Monday, November 06, 2006

System Dynamics for Cheapskates

That was the title of a presentation I gave last week at the American Evaluation Association's Evaluation 2006 in Portland, Oregon, although it would have been more appropriately named System Dynamics with MCSim. There was an incredible number of great sessions at Evaluation 2006. The systems in evaluation thread was notable for its breadth, covering a broad variety of systemic approaches rather than focusing on one or a few as the only ways to work. Bob Williams is perhaps the champion of systems approaches for program evaluation, and he repeatedly emphasized the importance of multiple methodologies, not just multiple methods, for thinking effectively about the sorts of complex issues that evaluators face.

As I said in Portland, MCSim first attracted my attention because it is free software. It's kept my attention as I've used it for the past eight months because I continue to find it helps me think more effectively about the important issues surrounding problems I'm addressing.

You can see the slides of my talk; they're probably of most use for those of you who heard the presentation and would like to see them again. They go hand in hand with System Dynamics with MCSim: A Facilitated System Quick Reference, a reference card that I passed out.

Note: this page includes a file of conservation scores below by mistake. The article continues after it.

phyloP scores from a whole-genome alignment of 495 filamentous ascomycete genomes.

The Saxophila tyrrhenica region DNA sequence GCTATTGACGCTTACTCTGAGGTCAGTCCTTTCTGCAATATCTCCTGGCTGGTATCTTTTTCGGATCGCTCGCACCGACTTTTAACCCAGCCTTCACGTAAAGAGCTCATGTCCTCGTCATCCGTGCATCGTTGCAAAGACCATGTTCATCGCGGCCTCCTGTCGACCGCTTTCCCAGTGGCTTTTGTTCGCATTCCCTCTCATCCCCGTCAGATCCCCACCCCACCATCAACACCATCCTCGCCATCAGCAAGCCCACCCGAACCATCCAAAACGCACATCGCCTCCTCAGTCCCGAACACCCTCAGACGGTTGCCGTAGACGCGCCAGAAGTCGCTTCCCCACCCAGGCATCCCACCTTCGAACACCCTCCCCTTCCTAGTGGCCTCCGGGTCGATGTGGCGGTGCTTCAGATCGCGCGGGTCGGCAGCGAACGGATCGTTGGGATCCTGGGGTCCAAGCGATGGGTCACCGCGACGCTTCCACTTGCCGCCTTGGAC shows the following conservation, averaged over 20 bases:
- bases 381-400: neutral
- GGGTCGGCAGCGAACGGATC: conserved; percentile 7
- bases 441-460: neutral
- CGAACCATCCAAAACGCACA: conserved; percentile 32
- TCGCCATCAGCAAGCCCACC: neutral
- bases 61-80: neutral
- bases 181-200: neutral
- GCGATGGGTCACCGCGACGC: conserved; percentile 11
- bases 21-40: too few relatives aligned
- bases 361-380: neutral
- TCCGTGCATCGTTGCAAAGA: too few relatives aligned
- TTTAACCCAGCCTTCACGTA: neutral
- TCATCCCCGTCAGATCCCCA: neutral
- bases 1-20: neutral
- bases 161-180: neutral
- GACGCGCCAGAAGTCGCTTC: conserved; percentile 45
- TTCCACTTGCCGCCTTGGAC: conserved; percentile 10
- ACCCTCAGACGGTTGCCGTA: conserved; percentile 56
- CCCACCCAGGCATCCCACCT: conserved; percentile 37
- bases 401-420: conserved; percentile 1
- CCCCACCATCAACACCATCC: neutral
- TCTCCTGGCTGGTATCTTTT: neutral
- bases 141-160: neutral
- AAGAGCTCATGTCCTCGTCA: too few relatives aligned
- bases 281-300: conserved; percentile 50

Trajectory Plot, a 3-D generalization of a phase plane plot

Not surprisingly, the trajectory plot, a generalization of a phase plane plot, seemed to attract attention as a potentially useful and novel way to look at data (this example is from a simple SIR model as initially developed by Kermack and Kendrick). Perhaps more surprisingly, the stereogram of the trajectory plot, shown on page 20 of the slides, attracted attention as a useful way to visualize 3-D data in general.

I do have left-over quick reference cards, some of which I'll be using in an upcoming, related presentation. I'm willing to give away some of the remainder afterwards for free; send me an email with your address if you'd like one.


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